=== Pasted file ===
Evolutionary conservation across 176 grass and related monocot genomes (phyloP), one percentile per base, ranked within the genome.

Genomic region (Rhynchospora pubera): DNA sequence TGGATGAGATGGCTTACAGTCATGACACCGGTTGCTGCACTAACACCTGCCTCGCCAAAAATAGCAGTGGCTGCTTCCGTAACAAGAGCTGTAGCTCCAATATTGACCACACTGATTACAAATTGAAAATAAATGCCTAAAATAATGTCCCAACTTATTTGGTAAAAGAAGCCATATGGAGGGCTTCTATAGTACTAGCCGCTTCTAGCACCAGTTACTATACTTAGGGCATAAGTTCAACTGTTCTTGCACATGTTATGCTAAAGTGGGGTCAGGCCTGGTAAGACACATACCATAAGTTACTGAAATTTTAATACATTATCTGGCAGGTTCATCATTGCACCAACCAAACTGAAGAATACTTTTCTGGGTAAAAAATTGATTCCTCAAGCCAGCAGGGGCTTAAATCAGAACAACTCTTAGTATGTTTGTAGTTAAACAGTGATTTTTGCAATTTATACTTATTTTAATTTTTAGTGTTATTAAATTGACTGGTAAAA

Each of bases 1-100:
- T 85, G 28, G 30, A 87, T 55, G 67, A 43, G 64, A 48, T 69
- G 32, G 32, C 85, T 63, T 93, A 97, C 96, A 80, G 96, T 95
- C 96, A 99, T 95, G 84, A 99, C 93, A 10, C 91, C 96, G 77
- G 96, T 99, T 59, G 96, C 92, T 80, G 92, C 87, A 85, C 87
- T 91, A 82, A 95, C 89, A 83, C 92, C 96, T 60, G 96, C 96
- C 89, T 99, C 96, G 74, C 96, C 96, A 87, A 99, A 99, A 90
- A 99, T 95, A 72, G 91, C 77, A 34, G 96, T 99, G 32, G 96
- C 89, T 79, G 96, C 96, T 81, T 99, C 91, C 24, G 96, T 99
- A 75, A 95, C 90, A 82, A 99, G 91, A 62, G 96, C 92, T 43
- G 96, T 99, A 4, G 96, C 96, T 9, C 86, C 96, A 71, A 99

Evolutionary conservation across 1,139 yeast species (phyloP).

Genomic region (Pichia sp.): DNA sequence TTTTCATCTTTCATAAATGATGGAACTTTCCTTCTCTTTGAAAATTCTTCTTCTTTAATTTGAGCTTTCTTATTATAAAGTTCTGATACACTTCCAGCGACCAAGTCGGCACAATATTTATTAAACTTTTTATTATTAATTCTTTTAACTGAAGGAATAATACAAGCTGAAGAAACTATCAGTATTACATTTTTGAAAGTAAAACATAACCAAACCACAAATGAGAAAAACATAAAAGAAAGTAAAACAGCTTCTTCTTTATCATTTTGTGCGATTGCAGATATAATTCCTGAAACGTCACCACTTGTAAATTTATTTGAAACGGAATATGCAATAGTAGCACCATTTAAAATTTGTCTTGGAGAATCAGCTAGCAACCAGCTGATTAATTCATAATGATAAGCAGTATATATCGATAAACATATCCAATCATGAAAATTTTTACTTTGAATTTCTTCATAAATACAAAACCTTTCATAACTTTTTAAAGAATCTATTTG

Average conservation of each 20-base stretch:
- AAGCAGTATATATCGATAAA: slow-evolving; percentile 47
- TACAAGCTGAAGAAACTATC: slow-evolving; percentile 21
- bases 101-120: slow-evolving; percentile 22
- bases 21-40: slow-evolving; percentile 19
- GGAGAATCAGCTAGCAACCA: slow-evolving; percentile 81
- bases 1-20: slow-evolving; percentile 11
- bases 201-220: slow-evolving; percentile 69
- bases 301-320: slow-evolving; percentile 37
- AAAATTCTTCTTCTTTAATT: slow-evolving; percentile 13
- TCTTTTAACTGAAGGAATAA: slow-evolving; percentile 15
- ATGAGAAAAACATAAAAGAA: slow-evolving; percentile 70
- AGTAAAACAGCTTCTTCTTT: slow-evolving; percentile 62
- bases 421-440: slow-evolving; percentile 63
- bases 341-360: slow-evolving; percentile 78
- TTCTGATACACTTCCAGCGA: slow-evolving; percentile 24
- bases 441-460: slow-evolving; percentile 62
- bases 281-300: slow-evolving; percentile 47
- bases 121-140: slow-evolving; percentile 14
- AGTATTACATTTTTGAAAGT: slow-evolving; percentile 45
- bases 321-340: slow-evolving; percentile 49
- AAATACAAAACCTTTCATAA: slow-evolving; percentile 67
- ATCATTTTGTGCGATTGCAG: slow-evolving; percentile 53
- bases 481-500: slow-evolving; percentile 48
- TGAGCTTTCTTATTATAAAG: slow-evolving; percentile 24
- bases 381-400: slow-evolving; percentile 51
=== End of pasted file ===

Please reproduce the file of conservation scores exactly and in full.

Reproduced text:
Evolutionary conservation across 176 grass and related monocot genomes (phyloP), one percentile per base, ranked within the genome.

Genomic region (Rhynchospora pubera): DNA sequence TGGATGAGATGGCTTACAGTCATGACACCGGTTGCTGCACTAACACCTGCCTCGCCAAAAATAGCAGTGGCTGCTTCCGTAACAAGAGCTGTAGCTCCAATATTGACCACACTGATTACAAATTGAAAATAAATGCCTAAAATAATGTCCCAACTTATTTGGTAAAAGAAGCCATATGGAGGGCTTCTATAGTACTAGCCGCTTCTAGCACCAGTTACTATACTTAGGGCATAAGTTCAACTGTTCTTGCACATGTTATGCTAAAGTGGGGTCAGGCCTGGTAAGACACATACCATAAGTTACTGAAATTTTAATACATTATCTGGCAGGTTCATCATTGCACCAACCAAACTGAAGAATACTTTTCTGGGTAAAAAATTGATTCCTCAAGCCAGCAGGGGCTTAAATCAGAACAACTCTTAGTATGTTTGTAGTTAAACAGTGATTTTTGCAATTTATACTTATTTTAATTTTTAGTGTTATTAAATTGACTGGTAAAA

Each of bases 1-100:
- T 85, G 28, G 30, A 87, T 55, G 67, A 43, G 64, A 48, T 69
- G 32, G 32, C 85, T 63, T 93, A 97, C 96, A 80, G 96, T 95
- C 96, A 99, T 95, G 84, A 99, C 93, A 10, C 91, C 96, G 77
- G 96, T 99, T 59, G 96, C 92, T 80, G 92, C 87, A 85, C 87
- T 91, A 82, A 95, C 89, A 83, C 92, C 96, T 60, G 96, C 96
- C 89, T 99, C 96, G 74, C 96, C 96, A 87, A 99, A 99, A 90
- A 99, T 95, A 72, G 91, C 77, A 34, G 96, T 99, G 32, G 96
- C 89, T 79, G 96, C 96, T 81, T 99, C 91, C 24, G 96, T 99
- A 75, A 95, C 90, A 82, A 99, G 91, A 62, G 96, C 92, T 43
- G 96, T 99, A 4, G 96, C 96, T 9, C 86, C 96, A 71, A 99

Evolutionary conservation across 1,139 yeast species (phyloP).

Genomic region (Pichia sp.): DNA sequence TTTTCATCTTTCATAAATGATGGAACTTTCCTTCTCTTTGAAAATTCTTCTTCTTTAATTTGAGCTTTCTTATTATAAAGTTCTGATACACTTCCAGCGACCAAGTCGGCACAATATTTATTAAACTTTTTATTATTAATTCTTTTAACTGAAGGAATAATACAAGCTGAAGAAACTATCAGTATTACATTTTTGAAAGTAAAACATAACCAAACCACAAATGAGAAAAACATAAAAGAAAGTAAAACAGCTTCTTCTTTATCATTTTGTGCGATTGCAGATATAATTCCTGAAACGTCACCACTTGTAAATTTATTTGAAACGGAATATGCAATAGTAGCACCATTTAAAATTTGTCTTGGAGAATCAGCTAGCAACCAGCTGATTAATTCATAATGATAAGCAGTATATATCGATAAACATATCCAATCATGAAAATTTTTACTTTGAATTTCTTCATAAATACAAAACCTTTCATAACTTTTTAAAGAATCTATTTG

Average conservation of each 20-base stretch:
- AAGCAGTATATATCGATAAA: slow-evolving; percentile 47
- TACAAGCTGAAGAAACTATC: slow-evolving; percentile 21
- bases 101-120: slow-evolving; percentile 22
- bases 21-40: slow-evolving; percentile 19
- GGAGAATCAGCTAGCAACCA: slow-evolving; percentile 81
- bases 1-20: slow-evolving; percentile 11
- bases 201-220: slow-evolving; percentile 69
- bases 301-320: slow-evolving; percentile 37
- AAAATTCTTCTTCTTTAATT: slow-evolving; percentile 13
- TCTTTTAACTGAAGGAATAA: slow-evolving; percentile 15
- ATGAGAAAAACATAAAAGAA: slow-evolving; percentile 70
- AGTAAAACAGCTTCTTCTTT: slow-evolving; percentile 62
- bases 421-440: slow-evolving; percentile 63
- bases 341-360: slow-evolving; percentile 78
- TTCTGATACACTTCCAGCGA: slow-evolving; percentile 24
- bases 441-460: slow-evolving; percentile 62
- bases 281-300: slow-evolving; percentile 47
- bases 121-140: slow-evolving; percentile 14
- AGTATTACATTTTTGAAAGT: slow-evolving; percentile 45
- bases 321-340: slow-evolving; percentile 49
- AAATACAAAACCTTTCATAA: slow-evolving; percentile 67
- ATCATTTTGTGCGATTGCAG: slow-evolving; percentile 53
- bases 481-500: slow-evolving; percentile 48
- TGAGCTTTCTTATTATAAAG: slow-evolving; percentile 24
- bases 381-400: slow-evolving; percentile 51